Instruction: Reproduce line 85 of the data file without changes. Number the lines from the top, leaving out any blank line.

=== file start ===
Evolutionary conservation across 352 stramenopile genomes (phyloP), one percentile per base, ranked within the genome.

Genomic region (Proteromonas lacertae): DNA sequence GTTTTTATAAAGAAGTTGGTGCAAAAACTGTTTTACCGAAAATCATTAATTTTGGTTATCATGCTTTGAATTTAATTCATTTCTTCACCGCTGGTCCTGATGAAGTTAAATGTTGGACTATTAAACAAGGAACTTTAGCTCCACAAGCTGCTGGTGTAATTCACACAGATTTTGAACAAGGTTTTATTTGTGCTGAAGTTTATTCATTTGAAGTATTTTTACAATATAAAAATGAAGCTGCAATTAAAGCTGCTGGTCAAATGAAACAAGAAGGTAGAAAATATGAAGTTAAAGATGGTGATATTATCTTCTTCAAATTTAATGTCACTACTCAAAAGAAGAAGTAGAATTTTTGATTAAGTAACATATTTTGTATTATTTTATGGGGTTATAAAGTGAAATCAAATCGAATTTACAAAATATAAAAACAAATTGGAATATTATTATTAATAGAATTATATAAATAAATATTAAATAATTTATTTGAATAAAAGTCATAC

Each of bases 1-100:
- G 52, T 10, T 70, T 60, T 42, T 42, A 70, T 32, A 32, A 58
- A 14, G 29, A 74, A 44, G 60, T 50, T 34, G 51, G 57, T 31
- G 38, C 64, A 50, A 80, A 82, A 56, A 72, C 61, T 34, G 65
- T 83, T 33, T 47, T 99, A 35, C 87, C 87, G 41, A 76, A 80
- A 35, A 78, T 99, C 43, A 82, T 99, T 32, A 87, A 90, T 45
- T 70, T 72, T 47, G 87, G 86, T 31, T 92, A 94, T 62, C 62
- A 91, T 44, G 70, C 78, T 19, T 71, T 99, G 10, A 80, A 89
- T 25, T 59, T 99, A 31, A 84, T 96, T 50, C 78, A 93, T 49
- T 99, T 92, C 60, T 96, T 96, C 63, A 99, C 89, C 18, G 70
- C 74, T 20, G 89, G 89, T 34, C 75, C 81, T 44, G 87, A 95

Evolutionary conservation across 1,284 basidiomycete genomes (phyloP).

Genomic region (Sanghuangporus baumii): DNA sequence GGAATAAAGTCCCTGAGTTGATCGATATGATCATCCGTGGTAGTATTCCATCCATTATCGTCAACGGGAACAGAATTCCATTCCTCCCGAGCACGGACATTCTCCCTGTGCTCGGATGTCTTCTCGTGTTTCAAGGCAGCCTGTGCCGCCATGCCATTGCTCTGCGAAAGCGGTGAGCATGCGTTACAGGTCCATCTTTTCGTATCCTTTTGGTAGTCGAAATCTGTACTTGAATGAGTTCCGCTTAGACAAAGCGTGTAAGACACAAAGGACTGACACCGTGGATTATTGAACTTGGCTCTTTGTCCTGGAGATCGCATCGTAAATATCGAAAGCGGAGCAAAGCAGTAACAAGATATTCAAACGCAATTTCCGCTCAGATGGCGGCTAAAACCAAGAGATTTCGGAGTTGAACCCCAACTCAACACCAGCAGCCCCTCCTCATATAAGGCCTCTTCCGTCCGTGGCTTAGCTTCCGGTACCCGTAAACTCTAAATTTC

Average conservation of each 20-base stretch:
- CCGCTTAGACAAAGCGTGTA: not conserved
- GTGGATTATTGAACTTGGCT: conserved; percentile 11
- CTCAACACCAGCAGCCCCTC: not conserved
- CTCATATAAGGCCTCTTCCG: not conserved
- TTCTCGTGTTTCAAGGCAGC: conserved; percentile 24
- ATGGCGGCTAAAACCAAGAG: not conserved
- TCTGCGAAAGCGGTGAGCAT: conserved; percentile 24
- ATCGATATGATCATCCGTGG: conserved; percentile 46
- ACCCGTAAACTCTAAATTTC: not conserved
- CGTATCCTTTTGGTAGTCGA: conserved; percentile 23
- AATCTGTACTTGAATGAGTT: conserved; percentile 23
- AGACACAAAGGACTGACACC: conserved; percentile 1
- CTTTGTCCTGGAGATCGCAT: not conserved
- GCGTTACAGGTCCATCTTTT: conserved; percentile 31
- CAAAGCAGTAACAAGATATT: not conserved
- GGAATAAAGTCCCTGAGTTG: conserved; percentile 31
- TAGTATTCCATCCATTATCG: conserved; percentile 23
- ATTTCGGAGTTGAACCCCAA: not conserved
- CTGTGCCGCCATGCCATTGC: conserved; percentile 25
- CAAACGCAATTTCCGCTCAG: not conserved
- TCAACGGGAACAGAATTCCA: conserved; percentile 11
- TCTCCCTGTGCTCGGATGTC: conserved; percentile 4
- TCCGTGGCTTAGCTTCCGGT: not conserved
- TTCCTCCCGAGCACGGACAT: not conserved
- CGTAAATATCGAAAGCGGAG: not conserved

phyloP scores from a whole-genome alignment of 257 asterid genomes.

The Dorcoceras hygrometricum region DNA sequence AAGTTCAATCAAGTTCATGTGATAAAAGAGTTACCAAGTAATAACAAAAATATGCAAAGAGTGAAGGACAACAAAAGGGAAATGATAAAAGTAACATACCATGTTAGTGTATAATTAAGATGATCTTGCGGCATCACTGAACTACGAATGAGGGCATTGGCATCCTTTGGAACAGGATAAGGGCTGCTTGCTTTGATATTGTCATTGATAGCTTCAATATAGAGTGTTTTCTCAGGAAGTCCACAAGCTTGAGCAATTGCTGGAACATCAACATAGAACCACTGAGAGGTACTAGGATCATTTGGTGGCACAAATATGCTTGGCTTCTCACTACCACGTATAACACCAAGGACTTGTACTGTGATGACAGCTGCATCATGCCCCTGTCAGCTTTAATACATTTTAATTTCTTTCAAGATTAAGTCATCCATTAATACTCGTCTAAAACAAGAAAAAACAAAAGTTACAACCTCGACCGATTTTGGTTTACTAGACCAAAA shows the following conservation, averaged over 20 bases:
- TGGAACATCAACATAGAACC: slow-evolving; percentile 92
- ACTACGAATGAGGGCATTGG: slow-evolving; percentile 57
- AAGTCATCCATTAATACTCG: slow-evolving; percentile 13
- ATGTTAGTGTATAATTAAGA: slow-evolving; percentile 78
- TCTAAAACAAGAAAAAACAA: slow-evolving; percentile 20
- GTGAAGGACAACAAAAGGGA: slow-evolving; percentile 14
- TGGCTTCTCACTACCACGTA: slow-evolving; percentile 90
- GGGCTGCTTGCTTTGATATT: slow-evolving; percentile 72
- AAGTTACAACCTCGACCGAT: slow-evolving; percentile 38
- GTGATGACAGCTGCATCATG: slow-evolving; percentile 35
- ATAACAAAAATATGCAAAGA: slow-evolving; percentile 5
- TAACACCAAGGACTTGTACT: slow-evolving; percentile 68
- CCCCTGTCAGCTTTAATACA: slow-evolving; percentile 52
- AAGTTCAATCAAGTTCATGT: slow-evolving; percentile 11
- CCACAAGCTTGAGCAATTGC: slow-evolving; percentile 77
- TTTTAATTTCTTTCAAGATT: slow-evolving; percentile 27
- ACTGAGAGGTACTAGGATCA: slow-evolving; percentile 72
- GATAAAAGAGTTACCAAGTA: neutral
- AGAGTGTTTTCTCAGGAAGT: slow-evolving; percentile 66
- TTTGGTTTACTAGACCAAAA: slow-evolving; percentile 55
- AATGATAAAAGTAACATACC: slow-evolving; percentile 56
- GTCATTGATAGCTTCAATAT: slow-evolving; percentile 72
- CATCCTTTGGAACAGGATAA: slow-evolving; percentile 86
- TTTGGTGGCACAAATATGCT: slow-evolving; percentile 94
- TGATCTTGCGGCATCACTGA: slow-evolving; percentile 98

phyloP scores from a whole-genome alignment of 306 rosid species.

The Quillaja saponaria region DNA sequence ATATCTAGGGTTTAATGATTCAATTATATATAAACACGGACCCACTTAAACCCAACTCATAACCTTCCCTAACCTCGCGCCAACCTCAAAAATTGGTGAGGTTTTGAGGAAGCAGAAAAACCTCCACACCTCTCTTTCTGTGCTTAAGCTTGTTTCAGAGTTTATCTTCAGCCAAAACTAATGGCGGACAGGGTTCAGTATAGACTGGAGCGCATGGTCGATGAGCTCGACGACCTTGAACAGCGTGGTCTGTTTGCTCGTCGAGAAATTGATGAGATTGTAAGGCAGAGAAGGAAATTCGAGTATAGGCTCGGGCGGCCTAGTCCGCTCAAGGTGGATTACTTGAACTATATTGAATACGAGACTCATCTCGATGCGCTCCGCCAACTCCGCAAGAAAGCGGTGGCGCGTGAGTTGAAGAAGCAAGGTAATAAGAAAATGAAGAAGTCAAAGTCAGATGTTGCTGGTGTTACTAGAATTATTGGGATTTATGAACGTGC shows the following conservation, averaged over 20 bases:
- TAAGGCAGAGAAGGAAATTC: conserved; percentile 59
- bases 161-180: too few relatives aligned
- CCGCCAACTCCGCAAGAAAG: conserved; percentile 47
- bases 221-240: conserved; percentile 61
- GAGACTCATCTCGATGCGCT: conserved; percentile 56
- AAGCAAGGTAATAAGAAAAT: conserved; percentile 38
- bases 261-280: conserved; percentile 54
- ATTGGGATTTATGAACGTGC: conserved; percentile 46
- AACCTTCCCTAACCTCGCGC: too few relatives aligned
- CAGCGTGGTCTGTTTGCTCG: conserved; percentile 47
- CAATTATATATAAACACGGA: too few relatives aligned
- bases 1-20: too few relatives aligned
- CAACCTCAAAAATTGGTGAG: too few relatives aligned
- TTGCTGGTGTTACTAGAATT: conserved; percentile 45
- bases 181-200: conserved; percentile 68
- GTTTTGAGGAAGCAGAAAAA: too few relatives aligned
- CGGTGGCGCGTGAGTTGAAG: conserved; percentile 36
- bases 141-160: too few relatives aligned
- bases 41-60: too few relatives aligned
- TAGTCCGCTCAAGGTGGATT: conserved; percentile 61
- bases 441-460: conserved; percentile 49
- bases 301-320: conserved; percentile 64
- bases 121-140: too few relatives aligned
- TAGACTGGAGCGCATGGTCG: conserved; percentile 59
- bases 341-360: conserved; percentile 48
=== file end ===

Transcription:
- bases 181-200: conserved; percentile 68